By Alexandra Oyebola
Anxiety. Psychologists would define it as persistent feelings of worry, fear or nervousness. As sound as this definition may be, I would like to give you my definition of anxiety from my own experience.
Anxiety was an inconvenient barrier that prevented me from being my complete self. Anxiety was a physical disadvantage. It was an uncomfortable racing heart in situations. Examples include when it was nearly my turn to speak while seated in a circle of people or right before opening an exam paper.
Anxiety was the loss of the joy out of the things I loved like flying because suddenly I felt and became afraid. Anxiety was irrational flashing images in my head of disasters happening to the plane whilst I was on it – a constant fear of destruction and harm for no reason. Anxiety is controlling, complicated and lonely but anxiety doesn’t have to win.
Irrational in its ways,
Stops you from saying what you really want to say,
Pushes close people away,
Disrupts you day by day,
But don’t give up today,
Things will eventually be okay
If I’m being honest, I didn’t know anxiety or even mental health was a thing. It wasn’t until I started my Psychology A-levels that I learnt about mental health and how real it was.
I remember one lesson in particular about anxiety; as the symptoms were being read out by my teacher, I thought ‘Wow, I’ve experienced that…and that…and that!’.
After the lesson, I was speaking to my closest friends at the time and I told them ‘Guys, I think I have anxiety’ (Disclaimer: Self-diagnosis isn’t the healthiest or advisable thing to do, don’t google it!).
I gave them examples of why I felt this way but they reassured me that I was just being ‘extra’, in other words being over the top, dramatic or interpreted at its worst, attention-seeking.
Not knowing any better, I agreed with them but inside I felt very misunderstood. For some reason my anxiety was most prevalent during my A-levels.
I can’t tell you the exact triggers but I remember having some of my worst experiences with anxiety during the course of those two years.
Looking back, I think the jump from secondary school to sixth form was too much for me to handle, something I’m sure a lot of people my age can relate to.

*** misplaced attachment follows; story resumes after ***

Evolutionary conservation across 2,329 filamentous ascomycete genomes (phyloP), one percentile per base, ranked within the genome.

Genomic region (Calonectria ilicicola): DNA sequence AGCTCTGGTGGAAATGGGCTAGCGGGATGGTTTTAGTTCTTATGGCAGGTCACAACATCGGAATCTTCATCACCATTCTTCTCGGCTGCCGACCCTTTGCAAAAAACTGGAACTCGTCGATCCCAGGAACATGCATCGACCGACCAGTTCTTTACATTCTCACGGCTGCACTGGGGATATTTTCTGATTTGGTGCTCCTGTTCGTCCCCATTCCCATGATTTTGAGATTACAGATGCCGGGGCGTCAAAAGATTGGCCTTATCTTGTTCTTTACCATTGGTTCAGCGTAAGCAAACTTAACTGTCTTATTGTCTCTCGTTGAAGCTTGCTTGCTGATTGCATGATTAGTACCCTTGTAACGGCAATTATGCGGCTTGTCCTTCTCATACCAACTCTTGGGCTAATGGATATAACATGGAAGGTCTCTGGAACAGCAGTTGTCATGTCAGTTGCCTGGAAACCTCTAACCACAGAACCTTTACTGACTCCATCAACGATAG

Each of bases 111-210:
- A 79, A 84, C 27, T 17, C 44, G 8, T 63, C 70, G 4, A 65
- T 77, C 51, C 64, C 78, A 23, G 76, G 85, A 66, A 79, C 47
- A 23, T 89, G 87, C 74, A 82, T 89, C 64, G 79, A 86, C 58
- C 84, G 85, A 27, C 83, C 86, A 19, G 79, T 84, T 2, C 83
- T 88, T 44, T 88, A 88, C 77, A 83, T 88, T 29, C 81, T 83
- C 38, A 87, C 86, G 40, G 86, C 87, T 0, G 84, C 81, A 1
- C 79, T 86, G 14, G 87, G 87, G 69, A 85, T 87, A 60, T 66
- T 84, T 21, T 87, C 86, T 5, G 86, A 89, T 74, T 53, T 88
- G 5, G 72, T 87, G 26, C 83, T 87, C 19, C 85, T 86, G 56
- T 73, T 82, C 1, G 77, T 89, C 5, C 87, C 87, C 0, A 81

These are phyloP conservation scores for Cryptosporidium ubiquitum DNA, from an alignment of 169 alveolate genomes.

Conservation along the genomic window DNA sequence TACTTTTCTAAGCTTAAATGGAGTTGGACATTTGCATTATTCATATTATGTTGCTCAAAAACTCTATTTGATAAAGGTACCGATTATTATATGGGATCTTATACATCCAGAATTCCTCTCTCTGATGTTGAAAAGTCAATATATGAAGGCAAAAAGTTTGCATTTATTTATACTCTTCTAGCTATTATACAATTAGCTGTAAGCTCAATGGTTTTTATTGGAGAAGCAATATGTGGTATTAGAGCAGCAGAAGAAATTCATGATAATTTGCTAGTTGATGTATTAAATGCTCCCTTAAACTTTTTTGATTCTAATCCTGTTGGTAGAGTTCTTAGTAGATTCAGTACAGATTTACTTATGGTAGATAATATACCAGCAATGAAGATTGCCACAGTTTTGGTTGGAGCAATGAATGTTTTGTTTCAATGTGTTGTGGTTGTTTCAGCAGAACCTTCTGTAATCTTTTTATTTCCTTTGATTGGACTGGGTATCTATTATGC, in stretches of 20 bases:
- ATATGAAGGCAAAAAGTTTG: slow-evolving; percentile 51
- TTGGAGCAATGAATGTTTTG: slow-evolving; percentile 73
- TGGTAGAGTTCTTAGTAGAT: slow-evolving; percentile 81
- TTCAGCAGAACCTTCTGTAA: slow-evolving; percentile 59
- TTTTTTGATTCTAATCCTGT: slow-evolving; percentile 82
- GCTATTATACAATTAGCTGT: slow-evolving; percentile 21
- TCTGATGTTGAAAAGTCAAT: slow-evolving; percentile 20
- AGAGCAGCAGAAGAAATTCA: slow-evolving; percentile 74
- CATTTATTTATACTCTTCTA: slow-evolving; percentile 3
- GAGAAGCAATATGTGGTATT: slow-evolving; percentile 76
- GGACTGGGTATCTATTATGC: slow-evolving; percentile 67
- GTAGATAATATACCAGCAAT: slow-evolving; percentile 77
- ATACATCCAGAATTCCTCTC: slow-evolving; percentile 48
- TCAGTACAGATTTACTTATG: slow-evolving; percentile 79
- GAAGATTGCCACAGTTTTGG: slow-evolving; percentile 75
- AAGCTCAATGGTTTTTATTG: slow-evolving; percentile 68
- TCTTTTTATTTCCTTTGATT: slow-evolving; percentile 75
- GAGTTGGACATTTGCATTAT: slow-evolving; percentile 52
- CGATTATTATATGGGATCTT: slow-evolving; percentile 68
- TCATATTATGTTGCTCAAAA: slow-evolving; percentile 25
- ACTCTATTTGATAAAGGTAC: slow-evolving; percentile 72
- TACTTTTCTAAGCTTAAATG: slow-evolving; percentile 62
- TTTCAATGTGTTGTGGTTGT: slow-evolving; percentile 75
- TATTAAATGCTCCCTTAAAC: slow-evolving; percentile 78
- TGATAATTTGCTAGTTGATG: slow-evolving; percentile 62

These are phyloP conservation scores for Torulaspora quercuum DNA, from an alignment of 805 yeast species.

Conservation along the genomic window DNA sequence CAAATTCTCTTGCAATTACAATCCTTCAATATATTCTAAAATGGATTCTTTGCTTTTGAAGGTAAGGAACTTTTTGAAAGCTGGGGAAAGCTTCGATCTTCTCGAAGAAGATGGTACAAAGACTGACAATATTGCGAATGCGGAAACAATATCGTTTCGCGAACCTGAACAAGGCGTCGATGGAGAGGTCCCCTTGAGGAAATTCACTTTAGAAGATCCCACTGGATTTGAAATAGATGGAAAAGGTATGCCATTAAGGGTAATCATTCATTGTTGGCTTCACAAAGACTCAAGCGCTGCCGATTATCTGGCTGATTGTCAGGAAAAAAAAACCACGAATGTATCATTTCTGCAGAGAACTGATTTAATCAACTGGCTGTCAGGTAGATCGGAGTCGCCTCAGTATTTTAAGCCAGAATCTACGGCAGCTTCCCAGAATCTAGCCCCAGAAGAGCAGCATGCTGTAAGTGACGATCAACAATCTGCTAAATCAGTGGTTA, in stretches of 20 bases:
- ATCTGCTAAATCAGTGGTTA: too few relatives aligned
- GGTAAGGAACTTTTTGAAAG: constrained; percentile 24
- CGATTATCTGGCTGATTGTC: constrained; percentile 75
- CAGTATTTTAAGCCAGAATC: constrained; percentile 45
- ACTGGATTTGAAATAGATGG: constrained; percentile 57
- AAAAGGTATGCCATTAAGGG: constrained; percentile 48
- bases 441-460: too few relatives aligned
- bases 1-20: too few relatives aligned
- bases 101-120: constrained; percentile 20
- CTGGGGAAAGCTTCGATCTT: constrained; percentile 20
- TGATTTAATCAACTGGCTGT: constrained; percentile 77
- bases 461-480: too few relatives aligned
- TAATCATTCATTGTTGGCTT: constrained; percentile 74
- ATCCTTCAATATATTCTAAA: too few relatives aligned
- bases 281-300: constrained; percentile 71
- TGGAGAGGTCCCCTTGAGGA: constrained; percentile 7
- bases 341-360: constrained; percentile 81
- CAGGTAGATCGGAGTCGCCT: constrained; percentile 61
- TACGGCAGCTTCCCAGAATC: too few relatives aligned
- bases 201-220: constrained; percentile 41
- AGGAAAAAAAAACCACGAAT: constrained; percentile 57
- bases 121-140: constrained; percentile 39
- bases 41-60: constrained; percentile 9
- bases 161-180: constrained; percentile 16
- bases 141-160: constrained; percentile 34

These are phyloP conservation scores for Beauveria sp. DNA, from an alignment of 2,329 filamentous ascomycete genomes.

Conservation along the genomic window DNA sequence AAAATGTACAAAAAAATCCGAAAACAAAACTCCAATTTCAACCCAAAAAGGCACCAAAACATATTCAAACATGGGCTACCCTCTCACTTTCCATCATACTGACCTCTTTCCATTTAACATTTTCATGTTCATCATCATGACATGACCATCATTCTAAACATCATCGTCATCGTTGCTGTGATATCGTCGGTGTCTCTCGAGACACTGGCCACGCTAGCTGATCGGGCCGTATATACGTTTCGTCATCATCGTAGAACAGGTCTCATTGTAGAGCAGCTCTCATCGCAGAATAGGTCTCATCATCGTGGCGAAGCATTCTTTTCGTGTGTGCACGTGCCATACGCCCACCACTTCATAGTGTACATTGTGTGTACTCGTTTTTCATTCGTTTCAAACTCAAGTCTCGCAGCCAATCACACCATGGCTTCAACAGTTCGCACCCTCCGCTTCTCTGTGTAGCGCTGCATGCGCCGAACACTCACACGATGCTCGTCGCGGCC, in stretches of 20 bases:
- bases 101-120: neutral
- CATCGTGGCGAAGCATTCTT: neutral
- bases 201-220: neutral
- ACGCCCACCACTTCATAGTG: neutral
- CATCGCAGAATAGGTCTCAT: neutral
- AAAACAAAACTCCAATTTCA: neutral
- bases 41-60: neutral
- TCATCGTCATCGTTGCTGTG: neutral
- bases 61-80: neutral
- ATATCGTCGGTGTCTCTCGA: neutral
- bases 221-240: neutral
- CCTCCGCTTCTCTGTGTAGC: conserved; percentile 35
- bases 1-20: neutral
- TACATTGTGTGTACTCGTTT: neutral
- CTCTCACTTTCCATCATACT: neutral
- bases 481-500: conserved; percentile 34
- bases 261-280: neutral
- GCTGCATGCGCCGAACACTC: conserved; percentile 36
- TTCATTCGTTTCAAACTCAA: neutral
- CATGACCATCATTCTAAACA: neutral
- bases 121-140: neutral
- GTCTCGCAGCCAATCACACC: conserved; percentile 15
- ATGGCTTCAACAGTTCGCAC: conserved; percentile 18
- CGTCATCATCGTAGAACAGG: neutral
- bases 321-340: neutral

I wouldn’t talk about it much with the people around me. Mental health in the black community can be a stigma. I assumed my fears would sound irrational to those around me so I bottled it up and tried to overcome it by myself by praying, watching YouTube videos and reading more about it.
I was able to find some helpful tips such as taking deep breaths to slow down my speeding heart rate and writing about my experiences in a private journal. Life appeared to be on the up and perhaps I felt slightly more optimistic but as a whole, the truth is that dealing with mental health was quite lonely.
Maybe I am being dramatic
Maybe it’s not that deep
But sometimes I’m so overwhelmed,
that I struggle to sleep
But as I said, maybe it’s just not that deep
Misunderstood, my feelings I’ll learn to keep
Time had passed and I decided to study psychology at university. People around me were now more aware of my struggles with anxiety.
I can say with confidence that I was definitely in a better space and was overcoming my anxiety day by day. As I progressed in my degree, I had become more passionate about educating everyone and discussing mental health with people around me.
This was due to the fact that it was becoming more prevalent in young people around me, especially young black people. A lot of the time in African and Caribbean homes, mental health is a taboo subject so I always had to brace myself before diving in.
Mental Health and the Black Community
On many occasions, with love, I was told ‘You guys are too young to be dealing with mental health issues, what do you guys even go through that makes you depressed or stressed, are you paying bills? Do you have children?’.